Sometimes e-mails are stored as a plain text file. This might be due to backup solutions or as in my case, sometimes I have to save e-mails in text format because the client has issues with more complicated S/MIME mails with attachments.
In such cases the text file itself contains the multipart message body of the e-mail, so the attachments are provided as base64 streams:
These data can be extracted manually, but that’s a wearisome task. It’s easier to use munpack, which can easily extract attachment(s) out of such text files and write them into a proper named files.
$ munpack -f mail.txt
Within the Linux eco system certificates are often exchanged in PEM format. However, when you have to deal with other, most often proprietary eco systems you must be able to export the certificates in other file formats. For example, if you have certificates stored as PEM files and need to export them in DER format which often ends in
.der you can use openssl to rewrite them:
$ openssl x509 -outform der -in MyCertificate.pem -out MyCertificate.crt
When you set up the TLS encryption of a web or also of an IMAP server like Dovecot it is sometimes handy to test the encryption on command line level, to see what really happens there. A good tool to do just that is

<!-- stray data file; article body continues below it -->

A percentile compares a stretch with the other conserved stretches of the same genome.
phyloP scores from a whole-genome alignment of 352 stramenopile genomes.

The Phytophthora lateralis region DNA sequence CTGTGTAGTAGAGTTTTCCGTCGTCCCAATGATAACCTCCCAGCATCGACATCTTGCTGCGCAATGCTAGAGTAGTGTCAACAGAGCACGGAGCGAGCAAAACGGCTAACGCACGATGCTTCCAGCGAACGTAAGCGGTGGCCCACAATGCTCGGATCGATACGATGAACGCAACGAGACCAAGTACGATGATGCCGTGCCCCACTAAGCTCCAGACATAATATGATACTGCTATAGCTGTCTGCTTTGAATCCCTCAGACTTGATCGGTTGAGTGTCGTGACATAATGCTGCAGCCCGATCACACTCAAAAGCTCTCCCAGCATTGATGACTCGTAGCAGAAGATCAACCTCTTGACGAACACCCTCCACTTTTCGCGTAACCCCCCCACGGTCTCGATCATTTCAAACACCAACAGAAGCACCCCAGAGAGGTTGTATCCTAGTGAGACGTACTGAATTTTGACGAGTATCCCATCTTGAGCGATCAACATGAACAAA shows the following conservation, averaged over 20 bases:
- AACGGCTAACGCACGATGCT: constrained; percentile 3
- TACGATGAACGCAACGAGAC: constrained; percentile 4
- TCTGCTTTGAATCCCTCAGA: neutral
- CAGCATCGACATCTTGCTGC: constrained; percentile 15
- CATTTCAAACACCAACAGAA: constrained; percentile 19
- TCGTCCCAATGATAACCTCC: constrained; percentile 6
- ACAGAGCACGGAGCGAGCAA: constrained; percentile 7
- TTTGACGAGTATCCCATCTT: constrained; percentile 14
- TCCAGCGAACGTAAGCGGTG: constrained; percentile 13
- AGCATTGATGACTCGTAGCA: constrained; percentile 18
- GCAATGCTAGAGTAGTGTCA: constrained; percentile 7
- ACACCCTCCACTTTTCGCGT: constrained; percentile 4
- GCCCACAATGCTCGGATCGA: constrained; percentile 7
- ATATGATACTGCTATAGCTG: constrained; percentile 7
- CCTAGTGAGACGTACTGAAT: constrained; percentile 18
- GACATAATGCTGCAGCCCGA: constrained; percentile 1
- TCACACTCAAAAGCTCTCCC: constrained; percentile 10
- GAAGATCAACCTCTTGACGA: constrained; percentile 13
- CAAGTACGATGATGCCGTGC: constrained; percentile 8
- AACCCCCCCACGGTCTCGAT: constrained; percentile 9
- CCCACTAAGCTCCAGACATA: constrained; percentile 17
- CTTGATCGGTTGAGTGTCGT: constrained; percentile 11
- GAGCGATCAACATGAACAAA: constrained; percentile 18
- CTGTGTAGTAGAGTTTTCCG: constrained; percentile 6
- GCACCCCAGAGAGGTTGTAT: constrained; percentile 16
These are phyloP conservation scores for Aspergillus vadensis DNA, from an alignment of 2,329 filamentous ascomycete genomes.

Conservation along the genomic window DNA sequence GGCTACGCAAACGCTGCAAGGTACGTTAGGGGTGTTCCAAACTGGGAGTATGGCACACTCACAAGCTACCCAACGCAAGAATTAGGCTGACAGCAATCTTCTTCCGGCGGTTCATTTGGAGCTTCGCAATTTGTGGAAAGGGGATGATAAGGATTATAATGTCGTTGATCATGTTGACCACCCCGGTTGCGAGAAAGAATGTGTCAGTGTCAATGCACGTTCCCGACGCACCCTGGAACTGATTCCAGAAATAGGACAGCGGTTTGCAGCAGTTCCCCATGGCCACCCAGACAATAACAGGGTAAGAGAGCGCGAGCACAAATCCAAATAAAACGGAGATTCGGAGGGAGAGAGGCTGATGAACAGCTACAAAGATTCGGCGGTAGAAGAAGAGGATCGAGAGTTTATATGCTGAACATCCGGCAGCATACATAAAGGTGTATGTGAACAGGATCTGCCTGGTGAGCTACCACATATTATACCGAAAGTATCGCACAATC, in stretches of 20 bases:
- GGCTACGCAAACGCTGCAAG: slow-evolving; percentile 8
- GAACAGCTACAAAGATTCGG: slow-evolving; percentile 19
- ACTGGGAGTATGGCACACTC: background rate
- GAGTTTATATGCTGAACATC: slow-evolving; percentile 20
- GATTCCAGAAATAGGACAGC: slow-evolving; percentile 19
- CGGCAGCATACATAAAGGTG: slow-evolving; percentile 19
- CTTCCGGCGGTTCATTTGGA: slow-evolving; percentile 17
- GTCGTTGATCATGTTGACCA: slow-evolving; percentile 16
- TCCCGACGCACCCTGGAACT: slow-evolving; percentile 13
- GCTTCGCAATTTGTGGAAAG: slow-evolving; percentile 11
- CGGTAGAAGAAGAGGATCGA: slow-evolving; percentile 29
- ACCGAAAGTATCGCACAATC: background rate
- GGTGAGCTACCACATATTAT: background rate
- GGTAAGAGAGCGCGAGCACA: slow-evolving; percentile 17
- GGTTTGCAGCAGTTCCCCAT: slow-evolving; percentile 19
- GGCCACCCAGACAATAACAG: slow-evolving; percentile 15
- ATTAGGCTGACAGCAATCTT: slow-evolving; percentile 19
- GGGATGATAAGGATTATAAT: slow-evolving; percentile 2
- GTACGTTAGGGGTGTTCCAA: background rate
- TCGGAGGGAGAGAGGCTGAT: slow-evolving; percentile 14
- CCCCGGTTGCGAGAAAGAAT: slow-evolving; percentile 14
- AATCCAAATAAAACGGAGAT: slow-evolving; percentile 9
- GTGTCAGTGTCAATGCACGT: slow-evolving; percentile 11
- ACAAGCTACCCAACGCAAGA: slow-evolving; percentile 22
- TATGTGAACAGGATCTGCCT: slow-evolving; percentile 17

# openssl s_client -crlf -connect www.example.net:993
depth=2 C = US, O = GeoTrust Inc., CN = GeoTrust Global CA
* OK [CAPABILITY IMAP4rev1 LITERAL+ SASL-IR LOGIN-REFERRALS ID ENABLE AUTH=PLAIN] Dovecot ready.
Afterwards, if you want to for example try an IMAP login, the command is as follows:
A login user password
A OK User logged in
A OK [CAPABILITY IMAP4rev1 ...
A status INBOX (messages)
* STATUS INBOX (MESSAGES 0)
A OK Status completed.
* BYE Logging out
C OK Logout completed.
At the same time, if you want to test HTTPS encryption:
$ openssl s_client -crlf -connect www.example.net:443
GET / HTTP/1.0
HTTP/1.1 302 Found
When you try to connect to a web server which has a certificate signed by an unknown root ca, you can compare the TLS/SSL fingerprint of the server with the one of the certificate. For example, if you use your Android phone to securely connect to your own server the phone might not have the root ca of your TLS certificate and thus presents you the fingerprint for you to verify.
Thus, beforehand you have to calculate the TLS fingerprint of the server certificate. This can be done with a single command:
# openssl x509 -noout -fingerprint -in /etc/pki/tls/certs/www.myserver.de.public-cert.ssl.crt
If you regularly shh to a specific server, it is handy to copy the public part of your ssh key to the other server to avoid putting in the login password all the time. But instead of manually picking your public key, invoking scp manually to throw it to the server and calling echo/cat to attach it to
you can use one handy little command:
# ssh-copy-id email@example.com
Now try logging into the machine, with "ssh 'firstname.lastname@example.org'", and check in:
to make sure we haven't added extra keys that you weren't expecting.
If you need to use a different port the command is a bit different than you might expect:
# ssh-copy-id "email@example.com -p 1234"